A history of gestational diabetes is associated with increased risk for dyslipidemia, according to study results published in BMJ Open Diabetes Research & Care.

Women with a history of gestational diabetes are at increased risk of developing several cardiovascular risk factors, but the relationship with dyslipidemia remains unknown. Using data collected from 160,527 women who were members of Maccabi Healthcare Services in Israel, researchers aimed to assess the effect of gestational diabetes on postpartum lipid levels.

Pregnant women were screened between 24 and 28 weeks of gestation for diabetes by glucose challenge test. A follow-up oral glucose tolerance test was performed to diagnose gestational diabetes. Triglyceride (TG), low-density lipoprotein cholesterol (LDL-C), and high-density lipoprotein cholesterol (HDL-C) levels were analyzed individually over follow-up (mean duration, 11 years). Dyslipidemia was defined as TG levels >200 mg/dL, LDL-C levels >160 mg/dL, and HDL-C levels <40 mg/dL.

Related Articles

Within the historical cohort, 10,234 women (6.4%) were diagnosed with gestational diabetes. During follow-up, 2.1 million lipid tests were performed. Women with previous gestational diabetes were found to have a 5 mg/dL increase in TG levels and a 0.7 mg/dL decrease in HDL-C levels compared with those without. A history of gestational diabetes was also associated with a 1.8-fold increased risk (95% CI, 1.73-1.88) for dyslipidemia defined by TG levels, 1.45-fold increased risk (95% CI, 1.38-1.52) when defined by LDL-C levels, and 1.44-fold increased risk (95% CI, 1.39-1.50) when defined by HDL-C levels.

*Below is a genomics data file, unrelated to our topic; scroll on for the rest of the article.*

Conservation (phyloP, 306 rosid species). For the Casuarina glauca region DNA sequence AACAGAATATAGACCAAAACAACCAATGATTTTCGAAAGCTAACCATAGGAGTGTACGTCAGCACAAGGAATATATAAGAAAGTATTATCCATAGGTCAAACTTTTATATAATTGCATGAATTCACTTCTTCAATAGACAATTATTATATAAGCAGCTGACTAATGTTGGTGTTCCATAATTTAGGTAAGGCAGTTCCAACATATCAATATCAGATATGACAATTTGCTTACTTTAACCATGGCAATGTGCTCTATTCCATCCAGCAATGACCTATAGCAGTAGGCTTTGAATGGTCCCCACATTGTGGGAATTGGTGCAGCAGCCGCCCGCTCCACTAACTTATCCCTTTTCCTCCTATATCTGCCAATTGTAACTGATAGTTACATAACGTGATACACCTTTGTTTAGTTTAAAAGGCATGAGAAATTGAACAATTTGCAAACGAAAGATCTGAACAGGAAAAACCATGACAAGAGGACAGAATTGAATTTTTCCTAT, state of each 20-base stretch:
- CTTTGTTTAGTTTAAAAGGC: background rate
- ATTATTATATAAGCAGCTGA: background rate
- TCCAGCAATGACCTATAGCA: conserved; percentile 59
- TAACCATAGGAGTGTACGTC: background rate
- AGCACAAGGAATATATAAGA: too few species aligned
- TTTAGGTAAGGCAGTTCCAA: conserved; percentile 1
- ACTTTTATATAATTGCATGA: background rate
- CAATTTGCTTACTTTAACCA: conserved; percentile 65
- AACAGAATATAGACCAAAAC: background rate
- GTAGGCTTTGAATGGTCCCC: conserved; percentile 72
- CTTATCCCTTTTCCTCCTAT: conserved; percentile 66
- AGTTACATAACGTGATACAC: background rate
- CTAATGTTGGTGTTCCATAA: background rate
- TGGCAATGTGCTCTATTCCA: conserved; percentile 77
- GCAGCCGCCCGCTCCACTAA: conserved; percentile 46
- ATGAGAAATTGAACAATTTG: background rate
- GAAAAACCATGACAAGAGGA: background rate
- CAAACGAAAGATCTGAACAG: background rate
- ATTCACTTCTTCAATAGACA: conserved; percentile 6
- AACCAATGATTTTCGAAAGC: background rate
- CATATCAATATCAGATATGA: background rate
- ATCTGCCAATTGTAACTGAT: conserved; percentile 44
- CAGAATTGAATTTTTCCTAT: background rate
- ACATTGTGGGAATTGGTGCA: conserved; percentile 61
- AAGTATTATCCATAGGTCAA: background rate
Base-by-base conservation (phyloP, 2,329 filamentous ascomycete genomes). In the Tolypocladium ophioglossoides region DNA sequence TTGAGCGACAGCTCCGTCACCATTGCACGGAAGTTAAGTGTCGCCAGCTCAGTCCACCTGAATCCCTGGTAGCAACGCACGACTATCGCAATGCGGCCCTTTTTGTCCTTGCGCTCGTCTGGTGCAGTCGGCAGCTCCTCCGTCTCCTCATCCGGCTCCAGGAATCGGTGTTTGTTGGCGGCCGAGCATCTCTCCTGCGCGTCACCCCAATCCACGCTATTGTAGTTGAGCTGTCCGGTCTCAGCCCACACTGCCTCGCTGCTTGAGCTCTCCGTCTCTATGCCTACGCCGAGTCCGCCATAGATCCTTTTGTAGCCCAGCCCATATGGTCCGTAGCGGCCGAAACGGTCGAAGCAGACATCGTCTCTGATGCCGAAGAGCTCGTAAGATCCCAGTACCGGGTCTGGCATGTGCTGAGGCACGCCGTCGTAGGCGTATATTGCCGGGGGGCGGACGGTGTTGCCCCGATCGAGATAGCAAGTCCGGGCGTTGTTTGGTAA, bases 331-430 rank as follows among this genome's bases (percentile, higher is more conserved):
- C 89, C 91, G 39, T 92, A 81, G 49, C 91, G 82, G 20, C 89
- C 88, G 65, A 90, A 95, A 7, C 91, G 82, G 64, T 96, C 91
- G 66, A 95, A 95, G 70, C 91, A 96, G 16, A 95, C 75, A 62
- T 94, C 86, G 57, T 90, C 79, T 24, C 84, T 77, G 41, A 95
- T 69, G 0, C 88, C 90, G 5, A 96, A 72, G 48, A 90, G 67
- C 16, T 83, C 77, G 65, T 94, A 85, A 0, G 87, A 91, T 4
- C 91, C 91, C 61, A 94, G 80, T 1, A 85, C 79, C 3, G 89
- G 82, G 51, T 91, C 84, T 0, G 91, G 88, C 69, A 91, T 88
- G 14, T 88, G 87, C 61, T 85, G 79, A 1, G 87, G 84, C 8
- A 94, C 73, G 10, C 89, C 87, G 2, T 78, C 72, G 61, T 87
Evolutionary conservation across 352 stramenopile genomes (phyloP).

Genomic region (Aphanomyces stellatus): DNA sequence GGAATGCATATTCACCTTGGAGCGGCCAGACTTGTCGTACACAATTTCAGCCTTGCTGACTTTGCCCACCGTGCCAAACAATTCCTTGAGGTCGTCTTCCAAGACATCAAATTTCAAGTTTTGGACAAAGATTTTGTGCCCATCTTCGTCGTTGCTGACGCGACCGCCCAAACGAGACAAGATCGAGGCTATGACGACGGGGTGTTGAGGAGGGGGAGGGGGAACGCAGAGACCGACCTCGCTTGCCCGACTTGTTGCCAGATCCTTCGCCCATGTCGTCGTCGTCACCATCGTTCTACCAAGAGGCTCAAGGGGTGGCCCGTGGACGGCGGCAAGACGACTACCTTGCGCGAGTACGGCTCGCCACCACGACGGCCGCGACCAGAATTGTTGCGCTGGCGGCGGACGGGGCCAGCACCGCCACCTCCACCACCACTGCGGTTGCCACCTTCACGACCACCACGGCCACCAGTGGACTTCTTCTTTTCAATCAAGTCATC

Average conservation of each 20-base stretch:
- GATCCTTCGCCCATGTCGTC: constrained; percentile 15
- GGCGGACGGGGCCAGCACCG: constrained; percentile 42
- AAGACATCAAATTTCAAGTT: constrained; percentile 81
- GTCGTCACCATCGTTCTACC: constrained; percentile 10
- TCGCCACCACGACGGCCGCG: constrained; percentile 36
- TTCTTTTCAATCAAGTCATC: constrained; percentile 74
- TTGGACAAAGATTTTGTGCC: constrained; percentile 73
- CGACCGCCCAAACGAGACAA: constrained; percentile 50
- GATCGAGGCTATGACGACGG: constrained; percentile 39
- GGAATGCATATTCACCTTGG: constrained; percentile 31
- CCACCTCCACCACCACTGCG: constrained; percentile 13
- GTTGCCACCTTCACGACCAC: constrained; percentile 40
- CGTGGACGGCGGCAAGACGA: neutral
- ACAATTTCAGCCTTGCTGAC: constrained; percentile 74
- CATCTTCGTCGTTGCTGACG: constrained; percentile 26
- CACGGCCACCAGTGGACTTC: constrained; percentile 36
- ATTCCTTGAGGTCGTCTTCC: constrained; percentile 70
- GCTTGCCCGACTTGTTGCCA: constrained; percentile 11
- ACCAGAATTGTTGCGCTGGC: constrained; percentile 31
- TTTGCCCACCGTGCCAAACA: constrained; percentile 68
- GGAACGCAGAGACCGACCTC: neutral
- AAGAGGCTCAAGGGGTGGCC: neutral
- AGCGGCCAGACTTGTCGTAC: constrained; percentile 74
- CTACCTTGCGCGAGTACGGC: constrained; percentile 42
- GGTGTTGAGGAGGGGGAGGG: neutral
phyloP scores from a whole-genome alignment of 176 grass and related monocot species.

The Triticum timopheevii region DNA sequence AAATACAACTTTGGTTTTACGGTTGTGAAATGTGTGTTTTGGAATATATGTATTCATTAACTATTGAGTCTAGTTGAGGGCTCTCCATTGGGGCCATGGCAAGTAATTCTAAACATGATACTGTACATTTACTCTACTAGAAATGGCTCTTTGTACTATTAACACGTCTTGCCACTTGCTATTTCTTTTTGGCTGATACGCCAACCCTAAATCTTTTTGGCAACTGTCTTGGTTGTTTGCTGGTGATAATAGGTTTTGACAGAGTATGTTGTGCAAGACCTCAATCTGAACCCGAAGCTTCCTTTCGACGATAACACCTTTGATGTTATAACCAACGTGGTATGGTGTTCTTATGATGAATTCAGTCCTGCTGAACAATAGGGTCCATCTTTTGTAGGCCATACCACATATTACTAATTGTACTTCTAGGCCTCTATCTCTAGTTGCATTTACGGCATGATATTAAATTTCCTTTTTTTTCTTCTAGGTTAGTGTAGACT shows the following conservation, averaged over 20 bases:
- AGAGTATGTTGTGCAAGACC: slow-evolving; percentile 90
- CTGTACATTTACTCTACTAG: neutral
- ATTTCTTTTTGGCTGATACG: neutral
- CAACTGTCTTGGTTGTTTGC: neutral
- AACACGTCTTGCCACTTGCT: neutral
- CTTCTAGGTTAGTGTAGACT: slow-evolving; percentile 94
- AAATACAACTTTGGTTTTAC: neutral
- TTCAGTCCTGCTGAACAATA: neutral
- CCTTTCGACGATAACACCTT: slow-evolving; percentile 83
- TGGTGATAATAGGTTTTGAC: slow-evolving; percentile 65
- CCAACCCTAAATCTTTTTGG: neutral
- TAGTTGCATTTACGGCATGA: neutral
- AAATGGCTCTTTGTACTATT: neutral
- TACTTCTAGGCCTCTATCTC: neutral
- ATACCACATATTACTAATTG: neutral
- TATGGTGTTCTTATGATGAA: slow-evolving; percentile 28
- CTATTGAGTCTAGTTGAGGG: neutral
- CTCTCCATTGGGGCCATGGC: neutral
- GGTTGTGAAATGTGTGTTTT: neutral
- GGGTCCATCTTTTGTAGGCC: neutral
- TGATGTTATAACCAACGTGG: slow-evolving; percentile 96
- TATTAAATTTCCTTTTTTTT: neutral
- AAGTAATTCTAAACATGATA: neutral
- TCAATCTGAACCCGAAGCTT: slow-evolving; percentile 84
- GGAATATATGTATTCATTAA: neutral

Continue Reading

The study authors noted that they were unable to fully characterize the metabolic characteristics of women before or after pregnancy, including information on diet, which may have had effects on lipid levels.

“[O]ur results demonstrate that women with previous [gestational diabetes] present significant increase in the risk of dyslipidemia,” the researchers concluded. “[I]ncreased awareness among caregivers, as well as postnatal interventions, should begin early after delivery focusing on healthy lifestyle modification to ameliorate the excess future risk of dyslipidemia and its complications.”

Reference

Chodick G, Tenne Y, Barer Y, Shalev V, Elchalal U. Gestational diabetes and long-term risk for dyslipidemia: a population-based historical cohort study. BMJ Open Diabetes Res Care. 2020;8:e000870.

This article originally appeared on Endocrinology Advisor